author = "Haugen, {Christine E.} and Elizabeth King and Sunjae Bae and Bowring, {Mary Grace} and Holscher, {Courtenay M.} and Jacqueline Garonzik and {McAdams Demarco}, {Mara Ann} and Dorry Segev",
year = "2018",
month = "1",
day = "1",
doi = "10.1159/000492338",
language = "English (US)",
pages = "235--241",
journal = "American Journal of Nephrology",
issn = "0250-8095",
publisher = "S. Karger AG",

}

TY - JOUR

T1 - Early Hospital Readmission in Older and Younger Kidney Transplant Recipients

AU - Haugen, Christine E.

AU - King, Elizabeth

AU - Bae, Sunjae

AU - Bowring, Mary Grace

AU - Holscher, Courtenay M.

AU - Garonzik, Jacqueline

AU - McAdams Demarco, Mara Ann

AU - Segev, Dorry

PY - 2018/1/1

Y1 - 2018/1/1

N2 - Background: Up to 31% of kidney transplant (KT) recipients experience early hospital readmission (EHR). We hypothesized that EHR among older KT recipients is higher than younger recipients due to increased comorbidities and higher prevalence of frailty. Methods: We identified 22,458 older (age ≥65) and 86,372 younger (18 to < 65) first-time KT recipients (December 1, 1999 - December 31, 2014) using United States Renal Data System data. We estimated the association between patient-level characteristics and EHR (30 days post-KT discharge) with modified Poisson regression among older and younger KT recipients, separately. We estimated the association between graft loss and mortality and EHR using Cox proportional hazards. Results: EHR was more common in older KT recipients (30.1 vs. 27.6%; p < 0.001). Risk factors for EHR that differed by recipient age included female sex, African American race, diabetes, smoking, dialysis vintage, donor age, and length of stay. Risk of graft loss associated with EHR was greater among older KT recipients (adjusted hazard ratio [aHR] 1.64, 95% CI 1.51-1.77, p < 0.001) than younger KT recipients (aHR 1.43, 95% CI 1.38-1.48, p < 0.001; interaction p < 0.01). However, the risk of mortality associated with EHR was greater among younger recipients (aHR 1.52, 95% CI 1.47-1.57, p < 0.001) than that in older -recipients (aHR 1.40, 95% CI 1.34-1.47, p < 0.001; interaction p < 0.01). Conclusions: Older KT recipients are more likely to experience EHR and are at a higher risk of graft loss after EHR than younger recipients. Targeted interventions to prevent EHR and subsequent graft loss in this population should be identified.

AB - Background: Up to 31% of kidney transplant (KT) recipients experience early hospital readmission (EHR). We hypothesized that EHR among older KT recipients is higher than younger recipients due to increased comorbidities and higher prevalence of frailty. Methods: We identified 22,458 older (age ≥65) and 86,372 younger (18 to < 65) first-time KT recipients (December 1, 1999 - December 31, 2014) using United States Renal Data System data. We estimated the association between patient-level characteristics and EHR (30 days post-KT discharge) with modified Poisson regression among older and younger KT recipients, separately. We estimated the association between graft loss and mortality and EHR using Cox proportional hazards. Results: EHR was more common in older KT recipients (30.1 vs. 27.6%; p < 0.001). Risk factors for EHR that differed by recipient age included female sex, African American race, diabetes, smoking, dialysis vintage, donor age, and length of stay. Risk of graft loss associated with EHR was greater among older KT recipients (adjusted hazard ratio [aHR] 1.64, 95% CI 1.51-1.77, p < 0.001) than younger KT recipients (aHR 1.43, 95% CI 1.38-1.48, p < 0.001; interaction p < 0.01). However, the risk of mortality associated with EHR was greater among younger recipients (aHR 1.52, 95% CI 1.47-1.57, p < 0.001) than that in older -recipients (aHR 1.40, 95% CI 1.34-1.47, p < 0.001; interaction p < 0.01). Conclusions: Older KT recipients are more likely to experience EHR and are at a higher risk of graft loss after EHR than younger recipients. Targeted interventions to prevent EHR and subsequent graft loss in this population should be identified.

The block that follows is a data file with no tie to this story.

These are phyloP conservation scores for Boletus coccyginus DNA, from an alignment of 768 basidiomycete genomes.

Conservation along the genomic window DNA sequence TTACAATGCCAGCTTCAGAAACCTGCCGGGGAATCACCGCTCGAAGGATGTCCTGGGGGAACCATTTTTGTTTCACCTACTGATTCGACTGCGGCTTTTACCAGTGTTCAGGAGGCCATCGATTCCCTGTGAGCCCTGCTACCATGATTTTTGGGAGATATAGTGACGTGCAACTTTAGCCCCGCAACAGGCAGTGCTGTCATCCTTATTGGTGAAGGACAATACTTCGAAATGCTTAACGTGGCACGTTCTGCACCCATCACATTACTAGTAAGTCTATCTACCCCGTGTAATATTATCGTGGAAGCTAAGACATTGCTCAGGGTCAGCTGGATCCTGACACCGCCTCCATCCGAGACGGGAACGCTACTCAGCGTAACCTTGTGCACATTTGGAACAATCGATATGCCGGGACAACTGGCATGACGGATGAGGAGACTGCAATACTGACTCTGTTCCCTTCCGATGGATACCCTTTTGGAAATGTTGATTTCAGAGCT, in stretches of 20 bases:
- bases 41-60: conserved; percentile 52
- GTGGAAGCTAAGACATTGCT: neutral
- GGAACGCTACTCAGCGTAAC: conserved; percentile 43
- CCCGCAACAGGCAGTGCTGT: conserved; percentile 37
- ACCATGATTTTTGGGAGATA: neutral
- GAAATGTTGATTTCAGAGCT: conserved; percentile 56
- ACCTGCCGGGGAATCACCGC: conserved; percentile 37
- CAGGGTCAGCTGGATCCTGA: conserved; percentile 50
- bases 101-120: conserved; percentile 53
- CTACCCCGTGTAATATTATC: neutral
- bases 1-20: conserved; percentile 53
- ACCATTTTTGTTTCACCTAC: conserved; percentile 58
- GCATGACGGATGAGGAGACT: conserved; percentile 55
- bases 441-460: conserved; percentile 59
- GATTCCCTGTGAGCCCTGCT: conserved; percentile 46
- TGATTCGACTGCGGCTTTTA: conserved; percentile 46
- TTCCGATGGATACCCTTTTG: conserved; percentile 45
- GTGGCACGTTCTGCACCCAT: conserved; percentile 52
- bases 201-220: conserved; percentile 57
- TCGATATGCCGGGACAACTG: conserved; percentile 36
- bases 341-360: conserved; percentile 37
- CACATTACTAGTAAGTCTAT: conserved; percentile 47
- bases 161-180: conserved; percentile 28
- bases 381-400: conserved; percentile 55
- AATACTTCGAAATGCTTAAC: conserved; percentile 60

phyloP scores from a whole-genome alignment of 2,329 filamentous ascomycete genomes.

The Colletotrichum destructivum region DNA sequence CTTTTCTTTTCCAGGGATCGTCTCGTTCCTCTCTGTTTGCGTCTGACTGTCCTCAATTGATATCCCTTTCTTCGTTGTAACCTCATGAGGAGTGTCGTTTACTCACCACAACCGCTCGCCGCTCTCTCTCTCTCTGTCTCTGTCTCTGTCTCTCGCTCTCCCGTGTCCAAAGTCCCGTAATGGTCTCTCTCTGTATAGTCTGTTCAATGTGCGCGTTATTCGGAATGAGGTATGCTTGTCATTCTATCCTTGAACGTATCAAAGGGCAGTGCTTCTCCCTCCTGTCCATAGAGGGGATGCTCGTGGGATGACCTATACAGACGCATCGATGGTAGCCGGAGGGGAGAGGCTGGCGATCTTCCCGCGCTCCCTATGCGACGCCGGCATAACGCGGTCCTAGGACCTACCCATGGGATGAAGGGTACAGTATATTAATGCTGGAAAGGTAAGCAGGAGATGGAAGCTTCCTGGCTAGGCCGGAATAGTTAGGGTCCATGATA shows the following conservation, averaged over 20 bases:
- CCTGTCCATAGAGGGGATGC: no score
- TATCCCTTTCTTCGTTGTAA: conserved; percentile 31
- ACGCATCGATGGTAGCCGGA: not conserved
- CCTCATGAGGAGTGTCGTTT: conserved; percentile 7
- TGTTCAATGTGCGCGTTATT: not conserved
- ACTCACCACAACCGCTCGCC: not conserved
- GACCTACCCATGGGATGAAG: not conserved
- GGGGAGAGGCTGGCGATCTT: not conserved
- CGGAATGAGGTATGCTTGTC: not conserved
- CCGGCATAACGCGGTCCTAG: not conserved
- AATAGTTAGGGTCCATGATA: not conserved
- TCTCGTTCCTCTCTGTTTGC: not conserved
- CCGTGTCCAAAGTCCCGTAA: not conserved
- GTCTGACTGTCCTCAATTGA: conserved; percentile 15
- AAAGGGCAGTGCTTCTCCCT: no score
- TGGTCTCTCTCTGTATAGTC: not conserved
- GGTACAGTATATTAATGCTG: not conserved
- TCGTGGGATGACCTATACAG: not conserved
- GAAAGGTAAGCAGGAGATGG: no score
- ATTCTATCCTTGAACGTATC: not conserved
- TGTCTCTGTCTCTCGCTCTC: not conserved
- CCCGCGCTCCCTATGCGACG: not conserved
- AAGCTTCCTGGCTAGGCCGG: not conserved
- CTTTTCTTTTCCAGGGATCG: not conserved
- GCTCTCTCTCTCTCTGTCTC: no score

UR - http://www.scopus.com/inward/record.url?scp=85053773183&partnerID=8YFLogxK

UR - http://www.scopus.com/inward/citedby.url?scp=85053773183&partnerID=8YFLogxK

U2 - 10.1159/000492338

DO - 10.1159/000492338

M3 - Article

SP - 235

EP - 241

JO - American Journal of Nephrology

JF - American Journal of Nephrology

SN - 0250-8095

ER -